Winifred Nicholson, Northrigg Hill, c1926, oil, private collection
The three artists were painting in Cornwall in 1928 when they encountered Alfred Wallis, who was to affect their lives so profoundly. Winifred had perhaps the least to learn from him, although a couple of paintings in the exhibition show his influence on her. For her husband, however, Wallis was a tremendous catalyst, not in terms of subject - Ben painted only a few nautical paintings - but but because of his unique approach to his craft.

Directness and sincerity had long interested him more than convention, and Wallis was an unconventional, self-taught painter who worked with the utmost directness. Setting aside traditional ideas of perspective, the old sailor composed pictures that didn't describe external reality but expressed the ideas in his mind. Boats, lighthouses and other motifs were arranged to create the most effective composition; maps in Jovan Nicholson's admirable exhibition catalogue show the liberties he took with the topography of St Ives.

Alfred Wallis, St Ives Harbour... c1932-4, oil on card, private collection
A Wallis painting was not a representation of reality but something self-contained, and this was true not just in his compositions but in the way he went about painting. Famously he would paint on anything suitable that was within reach when the urge to paint possessed him - pieces of wood, furniture, cardboard, the nearest wall... If offered a piece of wood he would paint all over it, on the back too, making an artwork of the whole three-dimensional object.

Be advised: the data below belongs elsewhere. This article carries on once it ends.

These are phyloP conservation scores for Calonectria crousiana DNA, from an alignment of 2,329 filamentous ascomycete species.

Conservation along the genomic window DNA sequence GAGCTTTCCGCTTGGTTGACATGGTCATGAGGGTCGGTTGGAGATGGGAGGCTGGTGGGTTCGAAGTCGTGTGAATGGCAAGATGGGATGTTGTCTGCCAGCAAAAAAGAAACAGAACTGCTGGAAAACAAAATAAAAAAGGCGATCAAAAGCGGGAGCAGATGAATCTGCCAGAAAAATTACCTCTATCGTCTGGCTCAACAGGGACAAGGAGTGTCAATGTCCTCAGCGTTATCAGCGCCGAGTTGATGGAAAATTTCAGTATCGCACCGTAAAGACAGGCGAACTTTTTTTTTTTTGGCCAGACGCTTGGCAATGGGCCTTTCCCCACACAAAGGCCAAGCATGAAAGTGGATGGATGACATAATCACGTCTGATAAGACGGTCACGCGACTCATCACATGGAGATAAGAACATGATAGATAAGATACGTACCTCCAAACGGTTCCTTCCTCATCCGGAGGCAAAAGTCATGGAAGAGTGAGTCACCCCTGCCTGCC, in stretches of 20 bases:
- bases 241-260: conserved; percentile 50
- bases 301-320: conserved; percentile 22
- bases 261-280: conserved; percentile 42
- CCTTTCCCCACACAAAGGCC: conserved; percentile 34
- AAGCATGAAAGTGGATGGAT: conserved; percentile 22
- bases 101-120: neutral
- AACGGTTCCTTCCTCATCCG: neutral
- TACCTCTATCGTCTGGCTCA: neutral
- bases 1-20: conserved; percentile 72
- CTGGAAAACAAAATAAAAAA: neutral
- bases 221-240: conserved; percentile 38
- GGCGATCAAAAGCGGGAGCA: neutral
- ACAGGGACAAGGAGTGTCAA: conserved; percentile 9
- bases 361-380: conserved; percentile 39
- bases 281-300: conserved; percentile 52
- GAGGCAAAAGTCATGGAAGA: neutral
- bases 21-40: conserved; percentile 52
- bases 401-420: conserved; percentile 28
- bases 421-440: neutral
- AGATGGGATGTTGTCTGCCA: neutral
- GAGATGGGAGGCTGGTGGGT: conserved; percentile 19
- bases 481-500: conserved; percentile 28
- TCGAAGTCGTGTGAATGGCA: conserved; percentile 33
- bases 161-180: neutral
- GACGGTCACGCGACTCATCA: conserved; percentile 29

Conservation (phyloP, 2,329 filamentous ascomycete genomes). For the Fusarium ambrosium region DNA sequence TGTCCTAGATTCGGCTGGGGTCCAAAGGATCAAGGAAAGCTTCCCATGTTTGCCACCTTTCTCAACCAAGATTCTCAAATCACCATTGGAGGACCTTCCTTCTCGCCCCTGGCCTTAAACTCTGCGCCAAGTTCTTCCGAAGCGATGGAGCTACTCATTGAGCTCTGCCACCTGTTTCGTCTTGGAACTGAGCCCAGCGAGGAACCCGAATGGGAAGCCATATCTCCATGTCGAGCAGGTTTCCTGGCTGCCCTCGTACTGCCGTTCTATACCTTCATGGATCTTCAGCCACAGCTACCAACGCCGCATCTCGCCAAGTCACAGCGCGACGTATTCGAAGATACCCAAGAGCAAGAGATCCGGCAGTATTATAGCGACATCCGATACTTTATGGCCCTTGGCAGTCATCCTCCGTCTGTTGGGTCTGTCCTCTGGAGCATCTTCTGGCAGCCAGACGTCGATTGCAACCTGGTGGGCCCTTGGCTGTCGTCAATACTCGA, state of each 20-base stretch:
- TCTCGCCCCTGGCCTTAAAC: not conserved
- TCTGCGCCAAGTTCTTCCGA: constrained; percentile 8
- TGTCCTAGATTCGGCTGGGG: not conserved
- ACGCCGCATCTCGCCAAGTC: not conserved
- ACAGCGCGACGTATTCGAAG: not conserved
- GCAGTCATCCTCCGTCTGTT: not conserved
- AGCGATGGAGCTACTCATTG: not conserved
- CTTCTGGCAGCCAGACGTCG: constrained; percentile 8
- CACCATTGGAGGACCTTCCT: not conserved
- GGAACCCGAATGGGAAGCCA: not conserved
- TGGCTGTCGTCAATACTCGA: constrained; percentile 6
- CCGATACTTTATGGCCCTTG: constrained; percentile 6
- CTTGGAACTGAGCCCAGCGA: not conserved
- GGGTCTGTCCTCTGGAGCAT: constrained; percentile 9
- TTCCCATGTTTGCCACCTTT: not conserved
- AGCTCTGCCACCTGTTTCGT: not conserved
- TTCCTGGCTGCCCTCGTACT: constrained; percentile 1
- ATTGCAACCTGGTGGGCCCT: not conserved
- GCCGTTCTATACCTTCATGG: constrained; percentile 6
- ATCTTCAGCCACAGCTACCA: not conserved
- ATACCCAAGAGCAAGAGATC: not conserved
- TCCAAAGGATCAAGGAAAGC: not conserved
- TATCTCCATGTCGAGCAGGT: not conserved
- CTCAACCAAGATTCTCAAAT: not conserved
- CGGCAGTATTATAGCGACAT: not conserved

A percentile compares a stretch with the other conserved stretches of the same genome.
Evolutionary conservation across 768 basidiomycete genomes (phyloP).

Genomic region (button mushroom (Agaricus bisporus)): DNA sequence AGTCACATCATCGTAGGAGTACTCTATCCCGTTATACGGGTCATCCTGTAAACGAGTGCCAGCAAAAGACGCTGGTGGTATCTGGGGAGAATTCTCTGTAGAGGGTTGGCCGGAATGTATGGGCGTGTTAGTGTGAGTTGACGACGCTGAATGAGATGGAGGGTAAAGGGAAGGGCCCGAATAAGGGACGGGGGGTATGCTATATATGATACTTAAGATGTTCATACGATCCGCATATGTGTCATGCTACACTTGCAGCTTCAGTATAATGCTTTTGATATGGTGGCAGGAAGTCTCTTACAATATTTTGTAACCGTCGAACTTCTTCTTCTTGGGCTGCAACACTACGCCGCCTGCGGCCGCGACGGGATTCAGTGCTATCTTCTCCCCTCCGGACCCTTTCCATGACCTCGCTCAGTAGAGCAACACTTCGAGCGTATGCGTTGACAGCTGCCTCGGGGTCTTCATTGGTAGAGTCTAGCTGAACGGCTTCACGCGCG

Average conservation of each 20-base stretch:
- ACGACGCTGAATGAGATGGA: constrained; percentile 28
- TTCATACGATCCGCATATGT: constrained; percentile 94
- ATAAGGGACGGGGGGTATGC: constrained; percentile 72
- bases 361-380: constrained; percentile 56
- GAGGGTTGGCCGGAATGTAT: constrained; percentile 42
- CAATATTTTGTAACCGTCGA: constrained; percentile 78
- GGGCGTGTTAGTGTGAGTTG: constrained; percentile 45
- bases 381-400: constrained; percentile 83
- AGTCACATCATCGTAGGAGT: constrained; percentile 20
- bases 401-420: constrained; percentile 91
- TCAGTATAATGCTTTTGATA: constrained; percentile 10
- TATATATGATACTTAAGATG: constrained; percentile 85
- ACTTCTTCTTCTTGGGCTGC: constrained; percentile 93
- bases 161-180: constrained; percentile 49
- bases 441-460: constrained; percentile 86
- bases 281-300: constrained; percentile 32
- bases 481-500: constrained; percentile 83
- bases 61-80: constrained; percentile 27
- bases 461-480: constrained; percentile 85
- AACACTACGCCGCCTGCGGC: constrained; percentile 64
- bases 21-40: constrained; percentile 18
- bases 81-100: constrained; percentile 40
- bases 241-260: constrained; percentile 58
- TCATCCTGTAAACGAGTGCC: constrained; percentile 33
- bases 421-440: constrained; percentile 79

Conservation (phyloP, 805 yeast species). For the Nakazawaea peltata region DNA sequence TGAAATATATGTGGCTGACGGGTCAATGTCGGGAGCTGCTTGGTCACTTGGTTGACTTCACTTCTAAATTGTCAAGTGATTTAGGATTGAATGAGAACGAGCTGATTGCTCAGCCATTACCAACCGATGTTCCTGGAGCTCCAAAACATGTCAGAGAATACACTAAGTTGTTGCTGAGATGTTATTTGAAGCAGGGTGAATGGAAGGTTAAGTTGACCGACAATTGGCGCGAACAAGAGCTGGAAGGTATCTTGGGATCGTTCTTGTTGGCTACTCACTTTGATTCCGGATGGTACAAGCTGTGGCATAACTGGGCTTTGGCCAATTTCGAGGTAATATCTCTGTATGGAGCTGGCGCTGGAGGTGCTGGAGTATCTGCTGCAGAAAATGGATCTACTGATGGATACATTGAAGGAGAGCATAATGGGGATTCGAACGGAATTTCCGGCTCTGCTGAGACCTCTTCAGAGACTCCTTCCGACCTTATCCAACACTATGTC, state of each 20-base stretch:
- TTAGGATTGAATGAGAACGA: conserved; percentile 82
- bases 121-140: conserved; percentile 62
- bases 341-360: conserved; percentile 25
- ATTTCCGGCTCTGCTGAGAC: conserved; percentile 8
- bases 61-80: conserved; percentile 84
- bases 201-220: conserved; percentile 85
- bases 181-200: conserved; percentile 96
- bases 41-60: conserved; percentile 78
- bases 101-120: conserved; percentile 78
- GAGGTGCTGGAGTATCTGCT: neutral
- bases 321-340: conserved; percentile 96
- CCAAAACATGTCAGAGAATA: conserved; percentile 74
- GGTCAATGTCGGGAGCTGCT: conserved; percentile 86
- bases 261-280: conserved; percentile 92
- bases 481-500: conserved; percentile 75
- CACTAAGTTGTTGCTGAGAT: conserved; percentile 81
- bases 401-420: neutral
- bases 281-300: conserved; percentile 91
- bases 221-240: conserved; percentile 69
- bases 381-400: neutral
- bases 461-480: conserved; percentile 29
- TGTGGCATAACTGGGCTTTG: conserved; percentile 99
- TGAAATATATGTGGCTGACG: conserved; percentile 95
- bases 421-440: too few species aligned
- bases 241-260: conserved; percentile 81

Ben Nicholson 1929 (Fireworks), oil on board, Pier Arts Centre, Orkney
So while Ben only painted Wallis-style boats on a few occasions, he began painting on pieces of board, then cutting into the board, making the reliefs that made his international reputation. And while there is little obvious relation between his arrangements of geometrical forms and Wallis's compositions, the Cornish painter's example perhaps encouraged him on his journey away from surface reality into the essence of things.

Ben Nicholson, 1935 (White Relief), oil on carved board, Scottish Nat Gall of Modern Art
For Kit Wood meanwhile, Wallis offered a way into a world of myth and symbol. In St Ives and, even more so, on the coast of Brittany, he immersed himself in the culture, religion and everyday life of the fishing port, producing in this charged, superstitious environment a series of similarly charged paintings. As Jovan Nicholson points out, most of Wood's best work was created in the company of his Russian lover Frosca Munster, but how she influenced him we don't know, and probably never will.

Christopher Wood, The Fisherman's Farewell, 1928, oil, Tate
'Art and Life' opens at Dulwich Picture Gallery on 4 June 2014. If for some reason you can't go, then I would thoroughly recommend Jovan Nicholson's catalogue, which is lively, informative and beautifully illustrated.

Copyright for Ben Nicholson images rests with Angela Verren-Taunt/DACS, and for Winifred Nicholson with The Trustees of Winifred Nicholson.


2 comments:

acornmoon said...

Another interesting exhibition to visit. We did manage to see the Gordon Cullen Mural and the open day but only had time for a very quick look. Thanks for telling us about it, I wonder if all the Ravilious prints sold?

James Russell said...

Thanks - glad you got to see the Cullen mural. Not sure about Ravilious prints but will see what I can find out.